People ask me all the time (based on my unusual height) whether I play basketball (or, occasionally, volleyball). My answer is, of course, no; I was (am) an art nerd. Back in high school I was in drama club. I was onstage a few times in various plays and dinner shows. I won best supporting actress in our Moscars. I helped build/paint sets and went with the rest of the club to acquire costume pieces from various thrift stores. Once or twice, I even dressed as a bobcat and played in a State Park.
In college, I took one theater class that required service hours in the department (which mostly involved cleaning out the warehouse-like costume/props/set room). I tried out for one play and didn't get a part. I was disappointed but not broken-hearted; I was starting to focus more on visual art and especially writing. In fact, my degree is in creative writing.
Then I got to Baltimore.
My friend Dave works as a G.A. in the theater here at UB doing tech stuff. My first semester in the program, he badgered me into taking on an Assistant Stage Manager position for the production of The Laramie Project. So I did. I enjoyed the experience; met some cool people and whatnot. It was fun to be part of the production without the stress of being on stage (I was mostly in charge of placing props/costumes and keeping track of the actors backstage).
Well, two more semesters go by. I have my hands in a little of just about everything: I'm working a retail job, doing work-study at the university library, running the student newspaper, and then being accepted for the G.A. position at OTS [see previous post]. I run into Kimberley, the theater coordinator, who tells me that they're looking for an ASM for The Exonerated, and that a few people involved in the production (who also were in Laramie) were asking about me. And I, like a crazy person, was like, "Send me the schedule! Maybe I can work it in!" Even she was surprised that I was actually considering it. But we talked back and forth, and she decided that she'd hire two ASMs so that I didn't have to be there for everything.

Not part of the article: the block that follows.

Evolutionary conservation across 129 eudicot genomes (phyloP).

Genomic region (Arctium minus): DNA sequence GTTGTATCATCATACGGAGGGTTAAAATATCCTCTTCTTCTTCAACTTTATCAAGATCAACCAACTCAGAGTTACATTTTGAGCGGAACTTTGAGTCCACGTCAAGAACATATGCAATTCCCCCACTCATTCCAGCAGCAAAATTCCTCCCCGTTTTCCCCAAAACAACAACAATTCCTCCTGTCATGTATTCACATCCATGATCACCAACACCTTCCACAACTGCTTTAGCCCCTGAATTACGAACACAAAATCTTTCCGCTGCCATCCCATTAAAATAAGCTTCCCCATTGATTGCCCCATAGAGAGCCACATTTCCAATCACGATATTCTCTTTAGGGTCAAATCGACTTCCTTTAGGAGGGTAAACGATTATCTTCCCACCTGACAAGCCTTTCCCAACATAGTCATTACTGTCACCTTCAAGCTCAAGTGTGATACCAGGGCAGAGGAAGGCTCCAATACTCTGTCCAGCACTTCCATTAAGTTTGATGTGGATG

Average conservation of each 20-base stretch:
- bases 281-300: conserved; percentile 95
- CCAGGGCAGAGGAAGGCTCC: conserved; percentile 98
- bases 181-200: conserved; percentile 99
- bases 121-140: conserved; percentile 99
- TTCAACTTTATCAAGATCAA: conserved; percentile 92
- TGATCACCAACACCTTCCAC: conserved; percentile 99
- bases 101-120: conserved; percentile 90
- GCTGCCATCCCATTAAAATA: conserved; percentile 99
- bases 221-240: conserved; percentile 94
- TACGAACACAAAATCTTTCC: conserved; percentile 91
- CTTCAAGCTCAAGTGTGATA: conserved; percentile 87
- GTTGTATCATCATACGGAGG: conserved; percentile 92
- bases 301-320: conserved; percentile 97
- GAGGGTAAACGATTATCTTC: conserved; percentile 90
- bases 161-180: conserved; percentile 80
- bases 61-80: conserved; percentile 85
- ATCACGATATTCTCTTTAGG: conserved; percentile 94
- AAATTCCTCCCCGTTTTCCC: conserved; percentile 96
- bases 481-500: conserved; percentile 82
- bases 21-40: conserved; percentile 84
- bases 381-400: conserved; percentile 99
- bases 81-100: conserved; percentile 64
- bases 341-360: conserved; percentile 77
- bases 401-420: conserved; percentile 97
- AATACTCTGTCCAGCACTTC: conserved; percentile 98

So I'm back in the theater. And the people involved with this show are incredible -- the ones I talked to seemed to have their hands in everything. The director's the daughter of a famous comedian and she's just taken over as artistic director for a local theater, plus she's got her own one-woman show (which she wrote) going to NYC next month and another she directed showing in Chicago. One of the actors I befriended studied musical theater at NYU then lived in Paris for six months and is now involved with at least three different shows simultaneously. Yet another is basically the quintessential performance artist: he plays piano and guitar, he sings in a band (which is apparently well-known locally) and is part of the decorating crew at Charm City Cakes. Others have TV acting credits and music and dancing and poetry and writing credits... it's exhausting. And inspiring.
Well, the play ran last weekend, and the cast party was Saturday night. So it's over, and while I love having my evenings free (well, some of them) I am bummed that I likely won't cross paths with most of them again (because who wants to be that pest on facebook going, "So, what's new?" all the time. I mean, I might anyway, but still).
But, Kimberley approached me during production and asked if I'd like to take over as her G.A. next year. After some pondering (the schedule likely won't be conducive to a social life, but my future at OTS is still sort of uncertain, and it wouldn't break my heart to get away from the desk job life) I accepted the position.
Her squeal of delight pretty much sealed it for me (who doesn't like to feel wanted? :P ). I don't know what I'm getting myself into, fully, but it looks like I'll be regularly involved with the theater for a couple more years now.
I'm feeling pretty excited about the possibilities, though.